No specific emission reduction target or objective exists for transport-related emissions of acidifying substances, ozone precursors or particulates. However, emission ceiling targets for total NOx, SOx, NMVOC and NH3 emissions are specified in both the EU National Emission Ceilings Directive (NECD) and the Gothenburg protocol under the United Nations Convention on Long-Range Transboundary Air Pollution (LRTAP Convention) (UNECE 1999). Following the Directive on ambient air quality and cleaner air for Europe (2008/50/EC), a number of limit values (e.g. hourly limit values) have been set for the atmospheric concentrations of main pollutants, including SOx, NOx, air borne particulate matter (PM10, PM2.5), lead, CO, benzene and ozone. Limits have been set at levels that should prevent or reduce harmful effects on health and ecosystems. Although aiming at the reduction of greenhouse gas emissions the EU climate and energy package will also influence the emissions of air pollutants from the transport sector. In some countries national standards also apply.
Both the NECD and Gothenburg protocol set reductions targets for sulphur dioxide, nitrogen oxides and non-methane volatile organic compounds and ammonia for the 32 EEA member countries. There are substantial differences in emission ceilings, and hence emission reduction percentages for different countries, due to the different sensitivities of the affected ecosystems and technical feasibility for reductions.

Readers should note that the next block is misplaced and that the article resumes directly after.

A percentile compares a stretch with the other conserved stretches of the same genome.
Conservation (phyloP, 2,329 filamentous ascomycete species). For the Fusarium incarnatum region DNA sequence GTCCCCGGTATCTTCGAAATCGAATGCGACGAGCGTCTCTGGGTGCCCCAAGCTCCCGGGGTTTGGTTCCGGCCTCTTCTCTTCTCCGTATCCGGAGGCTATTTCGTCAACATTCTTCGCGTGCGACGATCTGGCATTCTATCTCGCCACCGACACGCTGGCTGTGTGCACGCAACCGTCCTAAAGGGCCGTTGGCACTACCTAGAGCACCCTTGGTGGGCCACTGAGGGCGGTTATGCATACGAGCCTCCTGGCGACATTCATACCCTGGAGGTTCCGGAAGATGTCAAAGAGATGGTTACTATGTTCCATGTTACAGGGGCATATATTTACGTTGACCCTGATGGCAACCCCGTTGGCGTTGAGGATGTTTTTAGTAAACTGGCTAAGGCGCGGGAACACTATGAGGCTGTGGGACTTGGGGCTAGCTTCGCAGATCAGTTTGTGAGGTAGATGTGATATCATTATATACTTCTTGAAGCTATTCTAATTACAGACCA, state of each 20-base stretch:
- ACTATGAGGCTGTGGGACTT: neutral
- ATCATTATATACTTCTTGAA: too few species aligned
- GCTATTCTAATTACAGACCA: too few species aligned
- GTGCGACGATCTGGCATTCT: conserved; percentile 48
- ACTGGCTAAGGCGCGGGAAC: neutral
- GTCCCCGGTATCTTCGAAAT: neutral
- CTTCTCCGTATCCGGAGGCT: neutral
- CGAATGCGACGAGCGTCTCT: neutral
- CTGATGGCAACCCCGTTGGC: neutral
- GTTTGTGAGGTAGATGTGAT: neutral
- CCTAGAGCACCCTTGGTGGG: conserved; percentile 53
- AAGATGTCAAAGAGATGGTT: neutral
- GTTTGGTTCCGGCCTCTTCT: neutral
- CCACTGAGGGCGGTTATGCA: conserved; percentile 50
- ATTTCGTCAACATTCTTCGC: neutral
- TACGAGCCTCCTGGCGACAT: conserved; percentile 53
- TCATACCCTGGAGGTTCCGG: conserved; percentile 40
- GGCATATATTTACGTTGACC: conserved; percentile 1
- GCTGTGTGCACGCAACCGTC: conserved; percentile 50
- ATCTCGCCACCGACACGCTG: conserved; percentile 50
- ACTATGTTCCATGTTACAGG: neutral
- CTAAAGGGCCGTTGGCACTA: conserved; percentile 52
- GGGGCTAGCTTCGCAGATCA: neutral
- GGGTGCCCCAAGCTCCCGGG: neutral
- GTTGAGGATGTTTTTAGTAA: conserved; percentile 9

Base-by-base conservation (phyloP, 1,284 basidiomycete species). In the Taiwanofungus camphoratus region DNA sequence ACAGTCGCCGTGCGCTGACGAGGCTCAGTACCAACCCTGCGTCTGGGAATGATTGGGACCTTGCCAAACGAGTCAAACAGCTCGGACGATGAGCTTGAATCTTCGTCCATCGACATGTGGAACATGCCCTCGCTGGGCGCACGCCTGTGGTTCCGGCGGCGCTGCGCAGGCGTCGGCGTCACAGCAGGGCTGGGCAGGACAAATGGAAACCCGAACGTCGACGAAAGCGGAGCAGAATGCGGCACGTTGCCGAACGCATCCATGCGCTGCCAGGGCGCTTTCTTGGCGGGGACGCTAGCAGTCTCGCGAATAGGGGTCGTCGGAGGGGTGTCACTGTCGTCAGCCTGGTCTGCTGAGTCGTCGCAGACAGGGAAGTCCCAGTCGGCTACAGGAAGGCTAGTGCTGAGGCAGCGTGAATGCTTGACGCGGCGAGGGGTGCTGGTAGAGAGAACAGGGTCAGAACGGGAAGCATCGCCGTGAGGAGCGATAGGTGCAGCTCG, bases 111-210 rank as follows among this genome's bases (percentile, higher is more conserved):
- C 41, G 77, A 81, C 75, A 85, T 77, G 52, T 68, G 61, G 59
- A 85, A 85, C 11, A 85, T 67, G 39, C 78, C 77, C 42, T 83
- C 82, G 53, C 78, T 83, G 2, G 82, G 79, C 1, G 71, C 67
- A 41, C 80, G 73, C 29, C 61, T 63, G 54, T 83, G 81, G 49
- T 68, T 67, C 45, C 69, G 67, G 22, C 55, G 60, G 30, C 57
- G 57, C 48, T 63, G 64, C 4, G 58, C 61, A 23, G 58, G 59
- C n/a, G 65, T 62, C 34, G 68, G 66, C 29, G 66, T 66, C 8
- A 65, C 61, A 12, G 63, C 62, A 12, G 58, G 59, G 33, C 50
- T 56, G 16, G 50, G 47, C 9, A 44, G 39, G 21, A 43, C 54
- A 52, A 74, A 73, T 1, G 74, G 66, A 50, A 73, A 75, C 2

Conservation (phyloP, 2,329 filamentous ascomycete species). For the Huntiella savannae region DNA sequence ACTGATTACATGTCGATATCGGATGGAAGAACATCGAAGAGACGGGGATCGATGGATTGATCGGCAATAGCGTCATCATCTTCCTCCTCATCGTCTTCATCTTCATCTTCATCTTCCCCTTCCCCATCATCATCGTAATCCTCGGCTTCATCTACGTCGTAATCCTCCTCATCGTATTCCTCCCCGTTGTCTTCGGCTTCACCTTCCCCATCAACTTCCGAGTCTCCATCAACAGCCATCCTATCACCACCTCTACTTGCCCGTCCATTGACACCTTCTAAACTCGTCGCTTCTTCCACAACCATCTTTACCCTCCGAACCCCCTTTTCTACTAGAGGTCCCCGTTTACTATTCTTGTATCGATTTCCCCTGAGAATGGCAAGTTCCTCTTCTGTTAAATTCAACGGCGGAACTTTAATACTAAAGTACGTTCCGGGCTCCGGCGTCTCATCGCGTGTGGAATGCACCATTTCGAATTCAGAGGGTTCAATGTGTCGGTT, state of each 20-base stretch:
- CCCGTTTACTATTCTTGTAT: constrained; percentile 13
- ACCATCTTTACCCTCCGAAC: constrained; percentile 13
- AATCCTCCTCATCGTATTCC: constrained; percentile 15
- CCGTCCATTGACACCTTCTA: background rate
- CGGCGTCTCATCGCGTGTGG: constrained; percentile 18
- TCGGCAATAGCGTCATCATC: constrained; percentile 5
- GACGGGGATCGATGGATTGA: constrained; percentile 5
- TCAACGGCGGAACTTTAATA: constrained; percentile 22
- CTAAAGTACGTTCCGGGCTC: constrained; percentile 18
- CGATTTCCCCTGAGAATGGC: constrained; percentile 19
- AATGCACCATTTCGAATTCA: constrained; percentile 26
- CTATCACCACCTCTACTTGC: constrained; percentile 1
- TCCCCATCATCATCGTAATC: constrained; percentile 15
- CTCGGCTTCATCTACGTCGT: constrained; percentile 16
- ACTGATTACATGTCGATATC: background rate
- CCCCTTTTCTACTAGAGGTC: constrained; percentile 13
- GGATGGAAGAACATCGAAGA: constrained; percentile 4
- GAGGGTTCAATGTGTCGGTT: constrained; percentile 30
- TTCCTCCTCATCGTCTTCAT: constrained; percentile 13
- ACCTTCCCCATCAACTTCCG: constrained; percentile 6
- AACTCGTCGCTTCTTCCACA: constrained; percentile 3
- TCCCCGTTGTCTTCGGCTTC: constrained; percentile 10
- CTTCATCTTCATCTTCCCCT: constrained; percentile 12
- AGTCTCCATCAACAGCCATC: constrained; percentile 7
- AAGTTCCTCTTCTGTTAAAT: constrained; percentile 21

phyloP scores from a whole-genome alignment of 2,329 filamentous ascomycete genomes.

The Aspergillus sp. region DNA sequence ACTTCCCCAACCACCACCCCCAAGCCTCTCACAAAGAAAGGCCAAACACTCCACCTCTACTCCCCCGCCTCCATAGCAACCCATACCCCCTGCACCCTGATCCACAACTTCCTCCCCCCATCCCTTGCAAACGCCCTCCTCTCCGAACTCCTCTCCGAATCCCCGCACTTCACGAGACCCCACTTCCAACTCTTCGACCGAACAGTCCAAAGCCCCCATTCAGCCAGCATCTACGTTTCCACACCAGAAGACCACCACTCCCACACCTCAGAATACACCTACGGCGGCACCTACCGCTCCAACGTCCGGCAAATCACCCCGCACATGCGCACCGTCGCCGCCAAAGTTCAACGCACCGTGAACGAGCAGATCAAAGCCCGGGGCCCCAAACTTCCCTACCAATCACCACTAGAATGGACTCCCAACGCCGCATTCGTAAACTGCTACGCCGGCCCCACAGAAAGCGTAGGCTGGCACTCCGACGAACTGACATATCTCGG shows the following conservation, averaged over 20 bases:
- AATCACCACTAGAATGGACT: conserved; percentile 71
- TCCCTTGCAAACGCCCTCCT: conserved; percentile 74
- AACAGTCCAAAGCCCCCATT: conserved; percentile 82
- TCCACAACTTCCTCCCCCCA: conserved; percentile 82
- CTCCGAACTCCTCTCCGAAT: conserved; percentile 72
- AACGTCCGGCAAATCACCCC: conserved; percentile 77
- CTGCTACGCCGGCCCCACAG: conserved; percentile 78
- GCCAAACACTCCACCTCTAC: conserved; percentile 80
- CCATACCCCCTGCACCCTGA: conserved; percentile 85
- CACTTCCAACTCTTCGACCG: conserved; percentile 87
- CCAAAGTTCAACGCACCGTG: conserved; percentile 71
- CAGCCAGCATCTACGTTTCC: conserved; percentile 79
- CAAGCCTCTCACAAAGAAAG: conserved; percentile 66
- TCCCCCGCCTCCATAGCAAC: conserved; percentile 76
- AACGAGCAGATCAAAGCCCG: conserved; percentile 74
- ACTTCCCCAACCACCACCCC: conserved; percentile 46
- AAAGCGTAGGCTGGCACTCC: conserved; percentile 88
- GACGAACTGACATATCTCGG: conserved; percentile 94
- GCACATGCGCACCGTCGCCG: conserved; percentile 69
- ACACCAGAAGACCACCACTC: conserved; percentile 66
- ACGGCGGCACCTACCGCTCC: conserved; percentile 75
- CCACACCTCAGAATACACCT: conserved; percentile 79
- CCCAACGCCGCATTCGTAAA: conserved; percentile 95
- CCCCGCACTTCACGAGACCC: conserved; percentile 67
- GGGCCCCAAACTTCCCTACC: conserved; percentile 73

Related policy documents
1999 Protocol to Abate Acidification, Eutrophication and Ground-level Ozone
Convention on Long-range Transboundary Air Pollution 1999 Protocol to Abate Acidification, Eutrophication and Ground-level Ozone.
Council Directive 96/61/EC (IPPC)
Council Directive 96/61/EC of 24 September 1996 concerning Integrated Pollution Prevention and Control (IPPC). Official Journal L 257.
Directive 98/70/EC, quality of petrol and diesel fuels
Directive 98/70/EC of the European Parliament and of the Council of 13 October 1998 relating to the quality of petrol and diesel fuels and amending Directive 93/12/EEC
Directive 2001/80/EC, large combustion plants
Directive 2001/80/EC of the European Parliament and of the Council of 23 October 2001 on the limitation of emissions of certain pollutants into the air from large combustion plants
Directive 2001/81/EC, national emission ceilings
Directive 2001/81/EC, on nation al emissions ceilings (NECD) for certain atmospheric pollutants. Emission reduction targets for the new EU10 Member States have been specified in the Treaty of Accession to the European Union 2003 [The Treaty of Accession 2003 of the Czech Republic, Estonia, Cyprus, Latvia, Lithuania, Hungary, Malta, Poland, Slovenia and Slovakia. AA2003/ACT/Annex II/en 2072] in order that they can comply with the NECD.